STENA Line has reduced sailings from Fishguard Harbour this week following a post- Brexit reduction in freight of around 70 percent and coronavirus travel restrictions.

The company said yesterday (Thursday) that the volume of freight travelling on the Fishguard to Rosslare route is down around 70 percent on this time last year.

Today (Friday) it announced that four round trip sailings would be cancelled between today and Tuesday due to 'the travel ban in Ireland and the very low demand currently for freight'.

It said that some of the freight reduction was due to the amount of stockpiling that happened before Christmas. Passenger numbers have also been impacted by the travel restrictions imposed due to coronavirus.

A complete travel ban on all non-essential journeys into Ireland is due to relax on Saturday, but anyone travelling to Ireland for a specific reason will need to test negative for Covid-19 or face heavy financial penalties.

Stena added that freight volumes are slowly starting to creep back up and that it was keeping a close eye on the figures..

It is currently reviewing schedules and may reduce some crossings on a temporary basis.

"Our freight volumes are currently down approximately 70% on the same time last year, which is also the position at Holyhead Port," said a spokesperson for the company.

"To a certain degree this has been expected given the volume of stock piling which occurred prior to Christmas.

"Freight volumes have slowly started to return this week and we are monitoring developments closely.

"In addition to the fall off in freight volumes, with the Irish Government imposing virtually a complete travel ban resulting in almost no passengers travelling, we are currently reviewing our sailings and schedules and may reduce some sailings on a temporary basis during this unprecedented time."

The announcement came in the same week that Fishguard county councillor, Pat Davies, voiced her fears over the future of Fishguard Harbour.

"There is real concern in our community and I have real concerns about the future of Fishguard Harbour," she said on Tuesday.

"150 people are employed in the harbour; 130 on the ferry and there are 20 harbour staff. These are 150 good jobs that we can't afford to lose in this community."

Cllr Davies added that there were now five ferries going directly from Dunkirk to Rosslare.

"These ferries have been quite busy," she said at a meeting of Fishguard and Goodwick Town Council.

"I think you all agree with me the future of Fishguard Harbour looks pretty perilous."

She urged the town council to write to MP Stephen Crabb, SM Paul Davies and Welsh secretary Simon Hart, from whom she said the 'silence had been deafening' to ask them their concerns and to express the council's concerns.

"People have got to wake up and smell the coffee and think about the future of Fishguard Harbour and think about those good well-paid jobs," she said.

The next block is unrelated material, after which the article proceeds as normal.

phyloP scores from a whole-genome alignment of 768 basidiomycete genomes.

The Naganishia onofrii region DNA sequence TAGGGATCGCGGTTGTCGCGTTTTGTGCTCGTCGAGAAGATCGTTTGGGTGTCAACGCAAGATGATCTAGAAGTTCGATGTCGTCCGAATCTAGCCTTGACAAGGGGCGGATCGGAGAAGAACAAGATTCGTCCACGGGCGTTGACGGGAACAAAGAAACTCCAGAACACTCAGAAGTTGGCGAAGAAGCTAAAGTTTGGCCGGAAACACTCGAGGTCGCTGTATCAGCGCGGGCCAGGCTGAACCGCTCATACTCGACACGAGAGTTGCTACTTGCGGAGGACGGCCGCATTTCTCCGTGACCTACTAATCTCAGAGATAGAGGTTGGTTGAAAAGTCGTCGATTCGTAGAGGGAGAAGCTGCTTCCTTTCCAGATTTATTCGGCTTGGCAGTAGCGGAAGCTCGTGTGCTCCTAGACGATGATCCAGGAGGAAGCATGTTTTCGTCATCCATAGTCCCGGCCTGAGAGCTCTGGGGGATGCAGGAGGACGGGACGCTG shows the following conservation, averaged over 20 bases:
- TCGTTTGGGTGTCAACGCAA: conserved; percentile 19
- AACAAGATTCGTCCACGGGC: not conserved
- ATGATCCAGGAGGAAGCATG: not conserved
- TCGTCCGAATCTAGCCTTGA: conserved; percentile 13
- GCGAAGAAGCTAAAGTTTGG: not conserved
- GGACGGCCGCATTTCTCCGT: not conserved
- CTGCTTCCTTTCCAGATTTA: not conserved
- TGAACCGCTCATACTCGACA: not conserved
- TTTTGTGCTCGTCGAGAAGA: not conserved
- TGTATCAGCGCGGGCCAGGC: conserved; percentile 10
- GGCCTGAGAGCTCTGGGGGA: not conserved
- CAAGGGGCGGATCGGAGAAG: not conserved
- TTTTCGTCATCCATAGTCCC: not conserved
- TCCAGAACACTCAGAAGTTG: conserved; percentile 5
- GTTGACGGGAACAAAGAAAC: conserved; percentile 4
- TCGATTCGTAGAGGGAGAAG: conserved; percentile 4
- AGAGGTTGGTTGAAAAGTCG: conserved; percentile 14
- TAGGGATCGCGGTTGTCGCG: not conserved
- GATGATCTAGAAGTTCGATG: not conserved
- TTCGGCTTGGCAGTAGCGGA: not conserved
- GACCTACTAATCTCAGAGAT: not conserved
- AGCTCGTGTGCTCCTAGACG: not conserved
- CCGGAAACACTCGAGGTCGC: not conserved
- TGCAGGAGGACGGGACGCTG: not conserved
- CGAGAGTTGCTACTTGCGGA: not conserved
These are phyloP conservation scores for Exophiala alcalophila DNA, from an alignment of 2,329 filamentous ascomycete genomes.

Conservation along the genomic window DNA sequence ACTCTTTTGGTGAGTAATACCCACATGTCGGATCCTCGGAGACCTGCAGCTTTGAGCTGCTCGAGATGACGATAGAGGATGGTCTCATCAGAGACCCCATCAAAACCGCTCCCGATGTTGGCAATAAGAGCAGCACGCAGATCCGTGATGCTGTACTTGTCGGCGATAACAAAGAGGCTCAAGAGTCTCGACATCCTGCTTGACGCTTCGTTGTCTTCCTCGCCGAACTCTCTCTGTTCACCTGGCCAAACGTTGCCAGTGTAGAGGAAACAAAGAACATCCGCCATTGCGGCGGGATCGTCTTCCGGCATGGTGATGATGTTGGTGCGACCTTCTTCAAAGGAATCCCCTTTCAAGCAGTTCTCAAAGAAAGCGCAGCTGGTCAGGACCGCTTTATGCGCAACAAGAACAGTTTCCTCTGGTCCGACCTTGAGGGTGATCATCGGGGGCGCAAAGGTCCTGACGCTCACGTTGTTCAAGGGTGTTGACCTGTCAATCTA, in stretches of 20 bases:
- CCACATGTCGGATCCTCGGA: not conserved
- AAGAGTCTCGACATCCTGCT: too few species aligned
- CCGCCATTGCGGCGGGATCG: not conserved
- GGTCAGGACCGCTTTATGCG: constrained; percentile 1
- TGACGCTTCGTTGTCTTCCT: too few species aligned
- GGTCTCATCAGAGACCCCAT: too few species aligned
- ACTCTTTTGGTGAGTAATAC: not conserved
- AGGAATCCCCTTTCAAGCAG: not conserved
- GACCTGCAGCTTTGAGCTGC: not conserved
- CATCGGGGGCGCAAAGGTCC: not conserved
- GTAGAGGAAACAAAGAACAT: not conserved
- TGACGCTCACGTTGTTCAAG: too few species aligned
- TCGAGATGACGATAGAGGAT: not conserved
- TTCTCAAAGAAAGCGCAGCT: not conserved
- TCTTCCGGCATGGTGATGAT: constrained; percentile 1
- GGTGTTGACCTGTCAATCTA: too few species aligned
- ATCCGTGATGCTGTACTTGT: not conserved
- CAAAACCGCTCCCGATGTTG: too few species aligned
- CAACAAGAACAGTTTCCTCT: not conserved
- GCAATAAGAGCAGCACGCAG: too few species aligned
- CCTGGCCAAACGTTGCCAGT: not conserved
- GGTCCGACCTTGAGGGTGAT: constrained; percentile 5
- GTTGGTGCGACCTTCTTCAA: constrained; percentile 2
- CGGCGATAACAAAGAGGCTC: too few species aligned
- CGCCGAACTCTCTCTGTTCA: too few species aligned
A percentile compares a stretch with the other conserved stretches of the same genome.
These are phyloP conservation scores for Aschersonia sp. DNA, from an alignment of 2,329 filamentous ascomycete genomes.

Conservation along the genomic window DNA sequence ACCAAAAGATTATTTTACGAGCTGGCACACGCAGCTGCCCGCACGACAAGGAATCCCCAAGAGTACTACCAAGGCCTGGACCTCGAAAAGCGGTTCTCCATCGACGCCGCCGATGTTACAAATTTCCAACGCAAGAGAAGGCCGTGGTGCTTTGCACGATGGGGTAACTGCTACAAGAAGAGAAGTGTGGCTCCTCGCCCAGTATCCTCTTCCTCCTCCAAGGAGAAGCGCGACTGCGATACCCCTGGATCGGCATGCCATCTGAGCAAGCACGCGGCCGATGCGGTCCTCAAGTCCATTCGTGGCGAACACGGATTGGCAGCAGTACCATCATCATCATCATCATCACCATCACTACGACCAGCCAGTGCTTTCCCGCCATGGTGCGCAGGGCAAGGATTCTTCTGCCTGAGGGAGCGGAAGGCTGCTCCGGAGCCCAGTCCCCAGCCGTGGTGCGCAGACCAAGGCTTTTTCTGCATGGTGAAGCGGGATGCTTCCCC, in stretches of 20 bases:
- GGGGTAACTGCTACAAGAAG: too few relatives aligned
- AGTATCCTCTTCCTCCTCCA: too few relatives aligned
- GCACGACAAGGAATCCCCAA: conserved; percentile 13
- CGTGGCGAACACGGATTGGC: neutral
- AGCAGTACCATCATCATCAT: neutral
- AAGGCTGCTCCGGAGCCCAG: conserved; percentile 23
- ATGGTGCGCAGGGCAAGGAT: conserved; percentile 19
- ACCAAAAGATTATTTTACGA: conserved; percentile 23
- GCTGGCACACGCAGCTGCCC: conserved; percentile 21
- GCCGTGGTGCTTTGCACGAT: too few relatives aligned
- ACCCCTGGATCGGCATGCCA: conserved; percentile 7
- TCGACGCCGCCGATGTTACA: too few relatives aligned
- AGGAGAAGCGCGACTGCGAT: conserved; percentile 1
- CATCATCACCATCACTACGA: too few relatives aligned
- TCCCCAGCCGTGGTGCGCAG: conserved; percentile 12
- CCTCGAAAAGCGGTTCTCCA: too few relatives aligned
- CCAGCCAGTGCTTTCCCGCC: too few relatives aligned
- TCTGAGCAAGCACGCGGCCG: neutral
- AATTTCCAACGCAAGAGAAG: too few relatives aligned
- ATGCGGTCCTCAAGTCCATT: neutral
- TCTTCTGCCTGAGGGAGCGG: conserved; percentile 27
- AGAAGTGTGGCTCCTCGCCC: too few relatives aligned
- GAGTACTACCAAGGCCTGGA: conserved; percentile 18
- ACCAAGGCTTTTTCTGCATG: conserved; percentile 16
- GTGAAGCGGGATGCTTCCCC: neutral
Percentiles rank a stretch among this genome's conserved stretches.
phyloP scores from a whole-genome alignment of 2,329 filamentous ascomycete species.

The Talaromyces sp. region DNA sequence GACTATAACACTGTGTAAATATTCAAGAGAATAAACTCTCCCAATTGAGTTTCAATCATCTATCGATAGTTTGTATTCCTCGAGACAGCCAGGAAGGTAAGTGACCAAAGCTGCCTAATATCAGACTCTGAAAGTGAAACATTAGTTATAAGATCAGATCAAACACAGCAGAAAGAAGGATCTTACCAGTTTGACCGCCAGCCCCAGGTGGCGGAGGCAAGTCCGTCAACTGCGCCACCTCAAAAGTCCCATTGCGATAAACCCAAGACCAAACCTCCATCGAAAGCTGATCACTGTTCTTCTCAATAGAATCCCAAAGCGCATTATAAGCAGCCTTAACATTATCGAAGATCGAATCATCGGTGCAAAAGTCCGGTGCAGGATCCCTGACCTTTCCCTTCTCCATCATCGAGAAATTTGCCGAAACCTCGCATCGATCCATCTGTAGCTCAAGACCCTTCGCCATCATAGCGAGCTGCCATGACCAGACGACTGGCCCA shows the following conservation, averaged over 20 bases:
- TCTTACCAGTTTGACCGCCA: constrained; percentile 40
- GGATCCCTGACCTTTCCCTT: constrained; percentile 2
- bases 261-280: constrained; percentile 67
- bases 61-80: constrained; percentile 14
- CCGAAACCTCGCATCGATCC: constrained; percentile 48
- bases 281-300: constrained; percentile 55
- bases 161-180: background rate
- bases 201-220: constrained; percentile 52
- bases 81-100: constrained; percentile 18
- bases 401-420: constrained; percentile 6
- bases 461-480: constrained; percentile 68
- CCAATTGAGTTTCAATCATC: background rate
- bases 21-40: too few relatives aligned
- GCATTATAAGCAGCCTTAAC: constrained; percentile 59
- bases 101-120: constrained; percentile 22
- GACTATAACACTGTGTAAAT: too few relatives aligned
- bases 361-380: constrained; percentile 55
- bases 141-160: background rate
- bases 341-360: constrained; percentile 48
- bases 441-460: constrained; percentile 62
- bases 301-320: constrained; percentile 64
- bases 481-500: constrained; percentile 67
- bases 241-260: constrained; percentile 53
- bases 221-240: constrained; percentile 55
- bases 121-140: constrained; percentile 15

"We can't afford to lose them. We can't sustain the community solely on tourism, these are low-paid seasonal jobs that can't sustain the families that we have in Fishguard. We've got to look to the future and try to keep what we have got."

Mid and West Wales MS, Eluned Morgan also voiced concerns. She met with local management of Stena Line and Irish Ferries before Christmas.

"January is quieter time for ferry services but as we know, commercial freight sustains these important links all year round," said Eluned.

"This is the first time that an operator like Stena has admitted the very real impacts of Brexit has forced them to cut services.

"Huge quantities of trade is now bypassing Fishguard and Pembroke because it is easier to meet deadlines by avoiding Britain altogether. The Tories hailed Brexit as a way of cutting red tape, instead it has created barriers, more paperwork and economic uncertainty.

"Regardless of the views of some Brexiteers, our ports are important gateways to Europe. For Wales, Pembrokeshire must remain a gateway to Europe for trade, tourism and all of the jobs linked to these ports."

Jackie Jones, Labour MS candidate for Preseli Pembrokeshire, who was also one of the last members of the European Parliament added:

"This is a very disappointing announcement and one that does not need to be repeated. Daily ferry services have operated between Fishguard and Rosslare for the last 115 years, through pandemics, wars and great economic uncertainty.

"We must not allow Brexit to take this important transport link which has put Fishguard on the map to disappear."

Irish Ferries has been contacted but declined to comment on the impact of Brexit and the travel ban at Pembroke Port.